Divorce, Child Support, And College Tuition
With the costs of college tuition climbing higher and higher every year, parents are being forced to start planning for their children’s higher education almost as soon as they’re born. But what happens when there’s a divorce? What legal obligations, if any, do parents have to pay for their children’s college expenses, and is that money part of child support?
Divorce Settlement Stipulations
The most common way that divorcing parents can ensure that their children’s college fund is not derailed is to specify that money be set aside solely for that purpose in the divorce settlement. To make sure that both parents are “on the same page”, the agreement should make the following things clear:
- Does the agreement cover private school tuition, or public school only? What if a child gets accepted to a school out-of-state?
- Specifically, what expenses are covered? Most likely tuition; but, what about room and board, meals, books, and daily living expenses?
- How and when will payments be made?
- Must your children meet any conditions in order for the parents’ financial obligations to continue (for example, maintaining a certain GPA)?
- Is there a finite time limit on the duration of each parent’s obligation to cover their children’s college expenses?
A final issue to address is whether or not the agreement can be modified at any point in time. A child and/or parent’s views about attending college may change over time. If those views preclude the need for college (or if the child gets a full or partial scholarship), can the agreement change to reflect the new circumstances?
Using An Escrow Account
Putting money into an escrow account, either before or during a divorce, is another option to consider. An escrow account provides some additional protections to ensure that one or both parents can’t back out of college tuition contributions.
Generally speaking, using an escrow account is more effective if all of the money needed for college is available at the time the account is created.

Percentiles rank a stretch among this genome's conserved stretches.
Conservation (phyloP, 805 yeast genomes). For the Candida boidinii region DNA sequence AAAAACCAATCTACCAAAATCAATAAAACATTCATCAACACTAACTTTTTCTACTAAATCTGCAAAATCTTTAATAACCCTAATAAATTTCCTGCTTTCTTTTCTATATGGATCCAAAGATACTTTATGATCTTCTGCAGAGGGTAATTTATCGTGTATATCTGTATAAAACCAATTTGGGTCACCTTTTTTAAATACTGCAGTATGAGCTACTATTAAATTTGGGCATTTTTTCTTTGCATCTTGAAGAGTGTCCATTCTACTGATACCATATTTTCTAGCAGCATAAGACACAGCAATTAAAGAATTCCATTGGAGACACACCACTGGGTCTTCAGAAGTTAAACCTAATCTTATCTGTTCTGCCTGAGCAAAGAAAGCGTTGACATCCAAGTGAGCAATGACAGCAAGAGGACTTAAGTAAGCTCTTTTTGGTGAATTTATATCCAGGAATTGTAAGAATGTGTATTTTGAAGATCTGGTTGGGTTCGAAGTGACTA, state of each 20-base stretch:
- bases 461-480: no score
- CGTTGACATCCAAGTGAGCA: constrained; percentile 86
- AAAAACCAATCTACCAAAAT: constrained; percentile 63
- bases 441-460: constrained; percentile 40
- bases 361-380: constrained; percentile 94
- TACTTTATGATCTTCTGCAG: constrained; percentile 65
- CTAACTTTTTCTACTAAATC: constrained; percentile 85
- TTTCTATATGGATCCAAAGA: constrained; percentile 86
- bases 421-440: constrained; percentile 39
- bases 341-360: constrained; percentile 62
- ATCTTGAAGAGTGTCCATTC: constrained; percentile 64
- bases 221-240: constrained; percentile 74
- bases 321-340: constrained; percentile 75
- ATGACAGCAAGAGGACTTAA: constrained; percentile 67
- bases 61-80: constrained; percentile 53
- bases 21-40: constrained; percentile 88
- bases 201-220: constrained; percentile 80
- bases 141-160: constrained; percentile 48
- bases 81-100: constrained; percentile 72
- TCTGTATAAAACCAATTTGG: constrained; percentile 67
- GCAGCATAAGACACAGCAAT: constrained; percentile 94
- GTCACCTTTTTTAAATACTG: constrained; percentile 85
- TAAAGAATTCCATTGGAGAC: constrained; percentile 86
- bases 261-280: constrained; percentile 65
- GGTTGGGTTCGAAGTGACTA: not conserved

Tuition After Child Support Ends
Obviously, not all divorces happen when children are still young. It may be that a child’s parents get divorced shortly before, or just after, their child becomes a legal adult. Under California law, a parent’s legal obligation to pay child support ends when the child turns eighteen.
But what about college tuition at that point? Basically, unless both parents agree to help pay for their child’s college education as part of their divorce settlement, there isn’t any other legal obligation for them to provide assistance.
Helping a child pay for college is not the same thing as spousal support, and a child in, or about to go to college cannot demand financial assistance from their parents in any legal sense during a divorce.
How A Lawyer Can Help
Working with a competent family law attorney can be helpful if you would like to make college tuition part of your divorce settlement. There are many ways to structure a college savings plan during a divorce, and having an attorney to guide you can help ease the stress of figuring it out on your own.
For additional information, or to speak with an attorney right away, please call us or request a free family law consultation.
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